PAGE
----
With the support of the TMRF, the museum will restore Venus with a Nymph and Satyr by Pietro Francavilla (1548–1615), the most important example of Mannerist art in the museum’s collection. The sculpture was acquired in 1933 to serve as a dynamic counterpoint to the Modernist interior in the then new Avery Memorial building. Matthew Hargraves, director of the Wadsworth Atheneum, emphasizes how the sculpture exemplifies the symbiotic relationship between the art of the past and present: “Francavilla’s Venus continues to be emblematic of the Wadsworth Atheneum’s ability and desire to embrace the finest art both old and new.” Following his education in Paris and Innsbruck, Francavilla went on to become the principal assistant to the preeminent Mannerist sculptor Giambologna in Florence.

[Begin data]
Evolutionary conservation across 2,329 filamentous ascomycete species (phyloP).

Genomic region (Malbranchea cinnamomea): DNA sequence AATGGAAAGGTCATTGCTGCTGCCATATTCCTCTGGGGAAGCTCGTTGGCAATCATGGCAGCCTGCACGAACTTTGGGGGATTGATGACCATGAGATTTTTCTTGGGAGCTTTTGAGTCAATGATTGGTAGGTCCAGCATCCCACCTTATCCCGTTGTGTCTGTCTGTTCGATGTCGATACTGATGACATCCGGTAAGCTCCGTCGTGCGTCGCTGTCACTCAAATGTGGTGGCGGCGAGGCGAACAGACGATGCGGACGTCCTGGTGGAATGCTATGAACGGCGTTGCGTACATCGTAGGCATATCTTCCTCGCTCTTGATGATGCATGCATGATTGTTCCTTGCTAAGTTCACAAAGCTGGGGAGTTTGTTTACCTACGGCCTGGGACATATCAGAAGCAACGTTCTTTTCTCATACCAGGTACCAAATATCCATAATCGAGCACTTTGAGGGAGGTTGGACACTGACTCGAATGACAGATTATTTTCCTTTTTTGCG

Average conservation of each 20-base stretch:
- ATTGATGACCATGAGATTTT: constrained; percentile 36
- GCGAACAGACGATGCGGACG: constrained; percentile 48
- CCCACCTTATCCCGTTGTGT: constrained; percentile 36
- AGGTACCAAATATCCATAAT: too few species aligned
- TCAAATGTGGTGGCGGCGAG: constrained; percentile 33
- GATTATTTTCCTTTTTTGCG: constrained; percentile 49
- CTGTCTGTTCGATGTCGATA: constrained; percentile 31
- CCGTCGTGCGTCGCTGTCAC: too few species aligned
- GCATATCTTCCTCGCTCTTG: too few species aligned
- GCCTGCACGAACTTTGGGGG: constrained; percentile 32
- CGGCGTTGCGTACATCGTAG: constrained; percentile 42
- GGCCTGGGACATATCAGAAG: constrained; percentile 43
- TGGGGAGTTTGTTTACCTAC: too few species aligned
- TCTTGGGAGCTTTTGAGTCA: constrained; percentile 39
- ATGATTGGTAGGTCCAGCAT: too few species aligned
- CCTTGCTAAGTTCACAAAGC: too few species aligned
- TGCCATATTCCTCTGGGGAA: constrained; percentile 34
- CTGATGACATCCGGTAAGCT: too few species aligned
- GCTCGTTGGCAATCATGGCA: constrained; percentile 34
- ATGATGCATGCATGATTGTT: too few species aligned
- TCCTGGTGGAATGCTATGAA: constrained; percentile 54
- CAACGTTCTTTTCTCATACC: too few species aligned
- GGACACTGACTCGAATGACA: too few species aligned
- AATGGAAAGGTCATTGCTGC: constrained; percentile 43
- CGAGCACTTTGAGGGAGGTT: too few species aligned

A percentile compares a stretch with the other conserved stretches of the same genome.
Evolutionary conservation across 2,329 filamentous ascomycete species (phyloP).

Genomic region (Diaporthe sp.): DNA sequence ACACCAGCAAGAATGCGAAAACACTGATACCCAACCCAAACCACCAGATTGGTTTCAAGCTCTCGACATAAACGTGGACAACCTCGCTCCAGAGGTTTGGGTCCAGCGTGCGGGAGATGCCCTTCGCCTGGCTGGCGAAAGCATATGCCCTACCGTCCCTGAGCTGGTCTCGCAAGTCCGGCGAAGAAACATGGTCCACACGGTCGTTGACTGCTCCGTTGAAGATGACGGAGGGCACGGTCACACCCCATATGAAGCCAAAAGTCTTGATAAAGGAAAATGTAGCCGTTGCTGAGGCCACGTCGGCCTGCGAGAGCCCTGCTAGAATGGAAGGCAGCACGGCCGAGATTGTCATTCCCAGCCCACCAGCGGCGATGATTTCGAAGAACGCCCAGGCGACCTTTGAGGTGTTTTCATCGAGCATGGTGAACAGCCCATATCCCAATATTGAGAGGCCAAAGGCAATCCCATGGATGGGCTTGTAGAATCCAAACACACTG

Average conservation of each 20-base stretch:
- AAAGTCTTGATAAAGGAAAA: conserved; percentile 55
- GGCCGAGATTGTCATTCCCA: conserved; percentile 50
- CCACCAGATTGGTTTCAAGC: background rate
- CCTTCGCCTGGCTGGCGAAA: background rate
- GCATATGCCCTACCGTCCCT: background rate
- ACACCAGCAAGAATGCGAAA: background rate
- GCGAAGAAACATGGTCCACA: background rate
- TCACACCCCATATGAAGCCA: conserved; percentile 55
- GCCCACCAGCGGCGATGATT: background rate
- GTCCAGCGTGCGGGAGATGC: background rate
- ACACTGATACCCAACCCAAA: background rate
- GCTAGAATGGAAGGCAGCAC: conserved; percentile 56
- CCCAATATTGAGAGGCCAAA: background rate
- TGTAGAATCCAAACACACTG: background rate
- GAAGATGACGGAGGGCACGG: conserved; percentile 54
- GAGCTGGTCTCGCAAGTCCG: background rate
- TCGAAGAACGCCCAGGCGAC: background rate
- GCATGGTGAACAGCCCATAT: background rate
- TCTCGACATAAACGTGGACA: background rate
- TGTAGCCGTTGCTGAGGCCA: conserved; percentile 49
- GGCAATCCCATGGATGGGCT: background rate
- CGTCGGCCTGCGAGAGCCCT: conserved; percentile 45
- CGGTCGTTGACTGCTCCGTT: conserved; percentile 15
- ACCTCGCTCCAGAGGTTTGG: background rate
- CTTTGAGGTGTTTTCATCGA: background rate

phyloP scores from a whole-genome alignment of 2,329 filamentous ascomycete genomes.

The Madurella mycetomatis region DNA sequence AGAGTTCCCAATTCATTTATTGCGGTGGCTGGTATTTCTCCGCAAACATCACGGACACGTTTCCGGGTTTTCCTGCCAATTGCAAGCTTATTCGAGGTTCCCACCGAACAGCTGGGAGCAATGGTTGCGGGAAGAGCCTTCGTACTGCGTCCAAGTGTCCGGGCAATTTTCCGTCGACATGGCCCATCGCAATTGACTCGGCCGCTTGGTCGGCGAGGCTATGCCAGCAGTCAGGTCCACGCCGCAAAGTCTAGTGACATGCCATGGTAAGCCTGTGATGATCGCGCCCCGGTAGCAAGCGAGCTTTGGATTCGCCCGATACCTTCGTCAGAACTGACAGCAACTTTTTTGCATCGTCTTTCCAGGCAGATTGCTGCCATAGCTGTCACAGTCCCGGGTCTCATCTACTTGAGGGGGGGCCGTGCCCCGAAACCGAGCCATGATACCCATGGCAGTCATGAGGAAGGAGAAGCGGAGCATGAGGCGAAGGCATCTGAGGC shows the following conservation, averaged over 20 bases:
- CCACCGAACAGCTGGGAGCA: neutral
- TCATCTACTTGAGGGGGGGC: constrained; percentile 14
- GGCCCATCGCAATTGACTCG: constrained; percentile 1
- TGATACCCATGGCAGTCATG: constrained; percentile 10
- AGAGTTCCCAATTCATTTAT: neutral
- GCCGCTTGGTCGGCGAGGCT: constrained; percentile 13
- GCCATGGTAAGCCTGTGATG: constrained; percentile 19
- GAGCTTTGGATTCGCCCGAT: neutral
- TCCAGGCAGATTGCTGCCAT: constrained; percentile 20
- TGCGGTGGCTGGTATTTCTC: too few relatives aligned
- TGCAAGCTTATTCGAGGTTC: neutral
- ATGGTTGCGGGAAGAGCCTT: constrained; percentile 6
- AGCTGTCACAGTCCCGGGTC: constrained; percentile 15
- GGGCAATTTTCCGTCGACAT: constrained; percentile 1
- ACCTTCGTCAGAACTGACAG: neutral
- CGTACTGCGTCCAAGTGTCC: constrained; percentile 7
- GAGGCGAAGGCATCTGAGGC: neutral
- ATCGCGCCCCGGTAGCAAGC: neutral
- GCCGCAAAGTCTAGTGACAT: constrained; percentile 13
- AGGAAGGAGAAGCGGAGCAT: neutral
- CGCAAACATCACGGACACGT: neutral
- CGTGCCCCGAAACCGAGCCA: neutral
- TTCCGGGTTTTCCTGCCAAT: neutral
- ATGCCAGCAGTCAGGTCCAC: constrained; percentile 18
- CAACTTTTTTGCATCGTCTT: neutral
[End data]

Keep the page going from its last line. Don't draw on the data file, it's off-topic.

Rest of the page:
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Pietro Francavilla, Venus with a Nymph and Satyr, 1600. Marble. 257.8 x 123.2 x 91.4 cm (101.5 x 48.5 x 36 in.). The William Arnold Healy Fund. Courtesy of the Wadsworth Atheneum Museum of Art.

Francavilla additionally took on personal commissions—the Venus being part of his first major commission by Abbot Antonio Bracci. The sculpture is one of a series of 13 marbles the patron acquired for his garden at Villa Zanobi Bracci in Rovezzano on the outskirts of Florence. Francavilla’s style echoed that of Giambologna, showcasing his concern with the representation of movement and anatomy. The elongated neck of Venus and the subtle, twisted compositions are features that Francavilla had explored through his engagement with Giambologna’s sculptures. By 1580, 12 allegorical figures had been delivered, leaving the Venus to be completed in 1600, marking it as one of the most significant multi- figural groups made in marble in Florence in the wake of Giambologna and before the Baroque revolution of Gian Lorenzo Bernini.